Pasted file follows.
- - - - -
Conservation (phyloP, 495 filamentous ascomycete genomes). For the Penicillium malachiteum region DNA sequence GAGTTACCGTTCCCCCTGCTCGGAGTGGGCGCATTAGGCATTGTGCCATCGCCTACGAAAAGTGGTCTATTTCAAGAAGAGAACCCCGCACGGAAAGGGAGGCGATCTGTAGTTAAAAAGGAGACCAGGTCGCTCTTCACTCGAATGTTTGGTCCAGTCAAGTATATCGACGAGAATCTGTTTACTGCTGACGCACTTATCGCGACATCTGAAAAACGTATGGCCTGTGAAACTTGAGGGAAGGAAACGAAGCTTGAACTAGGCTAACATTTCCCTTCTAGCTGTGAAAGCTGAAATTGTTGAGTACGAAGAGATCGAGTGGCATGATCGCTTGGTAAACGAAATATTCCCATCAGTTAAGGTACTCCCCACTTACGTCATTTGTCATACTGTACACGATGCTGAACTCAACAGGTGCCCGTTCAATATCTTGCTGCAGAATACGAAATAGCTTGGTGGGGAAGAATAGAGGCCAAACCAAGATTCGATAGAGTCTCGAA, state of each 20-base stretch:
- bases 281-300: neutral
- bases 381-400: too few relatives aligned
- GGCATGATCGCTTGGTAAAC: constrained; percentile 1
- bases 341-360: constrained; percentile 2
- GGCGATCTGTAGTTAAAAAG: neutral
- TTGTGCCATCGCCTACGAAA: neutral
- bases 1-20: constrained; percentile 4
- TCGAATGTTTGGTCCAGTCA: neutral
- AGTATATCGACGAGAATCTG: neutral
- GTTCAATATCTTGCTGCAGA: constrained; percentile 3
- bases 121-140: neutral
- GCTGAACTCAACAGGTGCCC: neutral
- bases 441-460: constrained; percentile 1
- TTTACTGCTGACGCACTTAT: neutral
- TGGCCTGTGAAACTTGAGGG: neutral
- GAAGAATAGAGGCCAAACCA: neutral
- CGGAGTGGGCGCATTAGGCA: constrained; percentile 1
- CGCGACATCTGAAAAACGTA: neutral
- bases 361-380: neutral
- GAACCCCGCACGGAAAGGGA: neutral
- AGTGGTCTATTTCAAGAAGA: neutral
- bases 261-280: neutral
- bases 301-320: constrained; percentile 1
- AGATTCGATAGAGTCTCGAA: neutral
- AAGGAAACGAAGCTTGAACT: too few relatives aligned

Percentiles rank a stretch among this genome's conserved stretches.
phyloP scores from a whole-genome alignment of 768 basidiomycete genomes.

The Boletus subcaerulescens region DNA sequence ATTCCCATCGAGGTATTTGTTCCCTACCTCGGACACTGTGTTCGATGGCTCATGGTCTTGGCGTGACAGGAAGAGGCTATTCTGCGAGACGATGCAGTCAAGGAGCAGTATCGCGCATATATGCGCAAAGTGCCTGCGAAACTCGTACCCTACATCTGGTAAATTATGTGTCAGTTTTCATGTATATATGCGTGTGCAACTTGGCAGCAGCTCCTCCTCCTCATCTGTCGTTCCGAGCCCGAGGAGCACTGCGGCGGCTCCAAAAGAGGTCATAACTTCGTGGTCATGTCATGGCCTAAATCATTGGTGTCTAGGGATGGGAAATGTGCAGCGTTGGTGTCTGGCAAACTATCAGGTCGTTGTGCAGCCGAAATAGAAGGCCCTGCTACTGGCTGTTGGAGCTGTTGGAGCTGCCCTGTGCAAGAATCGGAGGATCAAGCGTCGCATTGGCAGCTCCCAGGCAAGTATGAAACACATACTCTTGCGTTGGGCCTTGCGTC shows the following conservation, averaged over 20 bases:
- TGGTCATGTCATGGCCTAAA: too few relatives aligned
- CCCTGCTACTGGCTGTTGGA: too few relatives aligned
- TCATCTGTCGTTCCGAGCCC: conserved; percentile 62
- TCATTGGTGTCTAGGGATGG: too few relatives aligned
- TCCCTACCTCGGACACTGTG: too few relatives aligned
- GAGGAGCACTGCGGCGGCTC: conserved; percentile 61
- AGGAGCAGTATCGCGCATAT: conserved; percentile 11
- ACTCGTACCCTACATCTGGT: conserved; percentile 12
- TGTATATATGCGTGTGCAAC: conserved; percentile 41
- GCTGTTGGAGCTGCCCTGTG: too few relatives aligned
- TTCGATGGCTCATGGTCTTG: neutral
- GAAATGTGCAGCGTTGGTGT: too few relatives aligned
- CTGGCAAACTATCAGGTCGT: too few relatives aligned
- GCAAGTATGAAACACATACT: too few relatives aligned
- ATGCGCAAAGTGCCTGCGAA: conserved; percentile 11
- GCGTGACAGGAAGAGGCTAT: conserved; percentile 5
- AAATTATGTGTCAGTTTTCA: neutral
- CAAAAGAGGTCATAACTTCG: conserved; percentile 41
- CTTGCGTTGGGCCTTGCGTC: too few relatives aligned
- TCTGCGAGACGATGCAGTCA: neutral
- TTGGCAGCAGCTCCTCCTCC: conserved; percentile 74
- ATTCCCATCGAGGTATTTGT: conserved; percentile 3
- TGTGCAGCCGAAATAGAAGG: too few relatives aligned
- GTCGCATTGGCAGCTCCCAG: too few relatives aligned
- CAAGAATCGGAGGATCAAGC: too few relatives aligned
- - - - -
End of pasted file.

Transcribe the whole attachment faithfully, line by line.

Conservation (phyloP, 495 filamentous ascomycete genomes). For the Penicillium malachiteum region DNA sequence GAGTTACCGTTCCCCCTGCTCGGAGTGGGCGCATTAGGCATTGTGCCATCGCCTACGAAAAGTGGTCTATTTCAAGAAGAGAACCCCGCACGGAAAGGGAGGCGATCTGTAGTTAAAAAGGAGACCAGGTCGCTCTTCACTCGAATGTTTGGTCCAGTCAAGTATATCGACGAGAATCTGTTTACTGCTGACGCACTTATCGCGACATCTGAAAAACGTATGGCCTGTGAAACTTGAGGGAAGGAAACGAAGCTTGAACTAGGCTAACATTTCCCTTCTAGCTGTGAAAGCTGAAATTGTTGAGTACGAAGAGATCGAGTGGCATGATCGCTTGGTAAACGAAATATTCCCATCAGTTAAGGTACTCCCCACTTACGTCATTTGTCATACTGTACACGATGCTGAACTCAACAGGTGCCCGTTCAATATCTTGCTGCAGAATACGAAATAGCTTGGTGGGGAAGAATAGAGGCCAAACCAAGATTCGATAGAGTCTCGAA, state of each 20-base stretch:
- bases 281-300: neutral
- bases 381-400: too few relatives aligned
- GGCATGATCGCTTGGTAAAC: constrained; percentile 1
- bases 341-360: constrained; percentile 2
- GGCGATCTGTAGTTAAAAAG: neutral
- TTGTGCCATCGCCTACGAAA: neutral
- bases 1-20: constrained; percentile 4
- TCGAATGTTTGGTCCAGTCA: neutral
- AGTATATCGACGAGAATCTG: neutral
- GTTCAATATCTTGCTGCAGA: constrained; percentile 3
- bases 121-140: neutral
- GCTGAACTCAACAGGTGCCC: neutral
- bases 441-460: constrained; percentile 1
- TTTACTGCTGACGCACTTAT: neutral
- TGGCCTGTGAAACTTGAGGG: neutral
- GAAGAATAGAGGCCAAACCA: neutral
- CGGAGTGGGCGCATTAGGCA: constrained; percentile 1
- CGCGACATCTGAAAAACGTA: neutral
- bases 361-380: neutral
- GAACCCCGCACGGAAAGGGA: neutral
- AGTGGTCTATTTCAAGAAGA: neutral
- bases 261-280: neutral
- bases 301-320: constrained; percentile 1
- AGATTCGATAGAGTCTCGAA: neutral
- AAGGAAACGAAGCTTGAACT: too few relatives aligned

Percentiles rank a stretch among this genome's conserved stretches.
phyloP scores from a whole-genome alignment of 768 basidiomycete genomes.

The Boletus subcaerulescens region DNA sequence ATTCCCATCGAGGTATTTGTTCCCTACCTCGGACACTGTGTTCGATGGCTCATGGTCTTGGCGTGACAGGAAGAGGCTATTCTGCGAGACGATGCAGTCAAGGAGCAGTATCGCGCATATATGCGCAAAGTGCCTGCGAAACTCGTACCCTACATCTGGTAAATTATGTGTCAGTTTTCATGTATATATGCGTGTGCAACTTGGCAGCAGCTCCTCCTCCTCATCTGTCGTTCCGAGCCCGAGGAGCACTGCGGCGGCTCCAAAAGAGGTCATAACTTCGTGGTCATGTCATGGCCTAAATCATTGGTGTCTAGGGATGGGAAATGTGCAGCGTTGGTGTCTGGCAAACTATCAGGTCGTTGTGCAGCCGAAATAGAAGGCCCTGCTACTGGCTGTTGGAGCTGTTGGAGCTGCCCTGTGCAAGAATCGGAGGATCAAGCGTCGCATTGGCAGCTCCCAGGCAAGTATGAAACACATACTCTTGCGTTGGGCCTTGCGTC shows the following conservation, averaged over 20 bases:
- TGGTCATGTCATGGCCTAAA: too few relatives aligned
- CCCTGCTACTGGCTGTTGGA: too few relatives aligned
- TCATCTGTCGTTCCGAGCCC: conserved; percentile 62
- TCATTGGTGTCTAGGGATGG: too few relatives aligned
- TCCCTACCTCGGACACTGTG: too few relatives aligned
- GAGGAGCACTGCGGCGGCTC: conserved; percentile 61
- AGGAGCAGTATCGCGCATAT: conserved; percentile 11
- ACTCGTACCCTACATCTGGT: conserved; percentile 12
- TGTATATATGCGTGTGCAAC: conserved; percentile 41
- GCTGTTGGAGCTGCCCTGTG: too few relatives aligned
- TTCGATGGCTCATGGTCTTG: neutral
- GAAATGTGCAGCGTTGGTGT: too few relatives aligned
- CTGGCAAACTATCAGGTCGT: too few relatives aligned
- GCAAGTATGAAACACATACT: too few relatives aligned
- ATGCGCAAAGTGCCTGCGAA: conserved; percentile 11
- GCGTGACAGGAAGAGGCTAT: conserved; percentile 5
- AAATTATGTGTCAGTTTTCA: neutral
- CAAAAGAGGTCATAACTTCG: conserved; percentile 41
- CTTGCGTTGGGCCTTGCGTC: too few relatives aligned
- TCTGCGAGACGATGCAGTCA: neutral
- TTGGCAGCAGCTCCTCCTCC: conserved; percentile 74
- ATTCCCATCGAGGTATTTGT: conserved; percentile 3
- TGTGCAGCCGAAATAGAAGG: too few relatives aligned
- GTCGCATTGGCAGCTCCCAG: too few relatives aligned
- CAAGAATCGGAGGATCAAGC: too few relatives aligned